A request to you, the famous person

Here’s a quote that’s stuck with people for a long time. It was written by Mary Schmich for the Chicago Tribune in 1997. It was wrongly credited to author Kurt Vonnegut’s speech at a college graduation. It had the following line:

“Don’t play with other people’s hearts without thinking. Don’t let people who are careless with yours bother you.”

Since the title of the article was “Advice, like youth, is wasted on the young,” it probably meant that young people don’t care that they fall in and out of love and leave broken hearts in their wake.

But I thought it was a call to treat people well in general. And to not let people treat them badly.

So, here’s what’s wrong. You just know how people work. You know that people are often afraid, and that fear is often about not having enough money.

This is because so many of us still have brains from reptiles and old mammals. There is a reason for them to be there. So we can stay alive. They are great at what they do. They work together to make sure that every choice we make about our safety keeps us safe.

The real reason for all of this is to make sure that our genes will live on. They really care about meeting people and making babies, which is why young people don’t care much about heartbreak.

But they know how to use fear and greed to figure out what is safe and comfortable. They will do whatever it takes, no matter how much it costs, to make sure you, their owner, and your children are safe and happy until they are old enough to take care of themselves.

You already know. And trade with it just as well.

I thought “Disneyland with the kids” was a thing of the past. But recently, I admired an online marketer who put out a video using the same trick.

When you pose in front of Disneyland with your kids or your two-story mansion and brag about your success, when you tell us your “rags to riches” story, or when you show us your millions on a bank statement with your personal information greyed out, you’re playing with our minds.

It calms the trout down in the same way that the trout tickler does, making it feel like it isn’t real. He’s about to pull us out of the water and put us in his net. Just like when someone clicks on the “Pay Now” button.

When you show us the newest, most cutting-edge technology that we can’t be successful without or invite us to an event where the music, lights, and promises mess with our minds, you are doing just that—tickling the trout.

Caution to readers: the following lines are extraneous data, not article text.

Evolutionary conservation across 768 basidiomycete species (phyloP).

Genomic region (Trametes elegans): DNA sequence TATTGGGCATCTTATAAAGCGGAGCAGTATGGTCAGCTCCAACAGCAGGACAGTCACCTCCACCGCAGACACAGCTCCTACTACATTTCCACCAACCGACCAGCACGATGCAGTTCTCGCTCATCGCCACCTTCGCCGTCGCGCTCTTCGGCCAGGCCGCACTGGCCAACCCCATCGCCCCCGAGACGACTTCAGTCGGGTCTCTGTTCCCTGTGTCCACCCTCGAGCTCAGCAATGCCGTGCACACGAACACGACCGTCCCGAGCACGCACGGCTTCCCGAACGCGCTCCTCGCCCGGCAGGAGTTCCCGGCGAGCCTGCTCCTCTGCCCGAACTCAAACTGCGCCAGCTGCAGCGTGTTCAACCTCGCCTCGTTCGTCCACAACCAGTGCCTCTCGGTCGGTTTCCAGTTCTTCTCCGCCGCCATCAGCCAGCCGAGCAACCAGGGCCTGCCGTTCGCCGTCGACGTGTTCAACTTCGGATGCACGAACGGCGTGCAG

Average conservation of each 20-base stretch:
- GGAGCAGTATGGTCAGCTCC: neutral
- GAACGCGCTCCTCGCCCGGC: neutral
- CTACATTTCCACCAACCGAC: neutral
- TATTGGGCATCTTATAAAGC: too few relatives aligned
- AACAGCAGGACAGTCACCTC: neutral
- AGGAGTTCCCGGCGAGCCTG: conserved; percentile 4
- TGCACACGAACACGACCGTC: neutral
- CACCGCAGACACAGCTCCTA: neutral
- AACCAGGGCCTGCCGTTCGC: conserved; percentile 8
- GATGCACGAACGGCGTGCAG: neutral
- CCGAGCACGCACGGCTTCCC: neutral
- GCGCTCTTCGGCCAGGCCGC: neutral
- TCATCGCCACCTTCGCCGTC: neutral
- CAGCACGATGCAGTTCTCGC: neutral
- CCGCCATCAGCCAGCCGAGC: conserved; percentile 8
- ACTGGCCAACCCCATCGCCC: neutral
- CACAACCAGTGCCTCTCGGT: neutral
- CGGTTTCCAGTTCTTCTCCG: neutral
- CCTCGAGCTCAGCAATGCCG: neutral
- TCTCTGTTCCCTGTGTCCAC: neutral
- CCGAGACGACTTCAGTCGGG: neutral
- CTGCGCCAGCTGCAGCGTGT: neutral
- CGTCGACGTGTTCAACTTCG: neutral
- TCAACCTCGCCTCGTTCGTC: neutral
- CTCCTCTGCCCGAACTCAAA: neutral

Your goal isn’t to help. Your goal is to get more money in your bank account. You, too, are giving in to your reptile side.

Even worse, you’re hurting. People believe you. They give you a lot of money, but nothing changes in their lives. They don’t get rich, and they don’t take their kids to Disneyland. They just keep thinking it’s their fault and that they’re not as smart or resourceful as you are to make it work like you do.

I’ve been here before.

At the end of a four-day seminar, the last session was led by a personal coach. He told us that if we didn’t do well with the great tools he’d given us, it wasn’t his fault—it was ours.

That was a good idea. And sneaky. They were teaching us a trade that had worked for them four years earlier. In terms of the internet, that’s as far away as a black hole.

I wasted too much time, effort, and soul-searching before I realized that what had been promised wasn’t possible anymore.

These people took our hearts for granted. Our mistake was that we were driven by the gold and didn’t leave months before.

Recently, I did something completely different: I worked with a group of mentors to help my business in a structured program where the culture was to lean—both ways. Ask for help and you’ll get it. Give help and keep giving it until success is guaranteed.

The point is to help. This is about making a real difference in people’s lives. This has to do with people. Not about being greedy or scared. Not about going to Disneyland, but about making a difference in the community and really caring.

Those who do this kind of work—delivering, caring, and serving—will be richly rewarded.

We don’t have to be on the A-list. People who have a lot of power, yes, but gurus? No.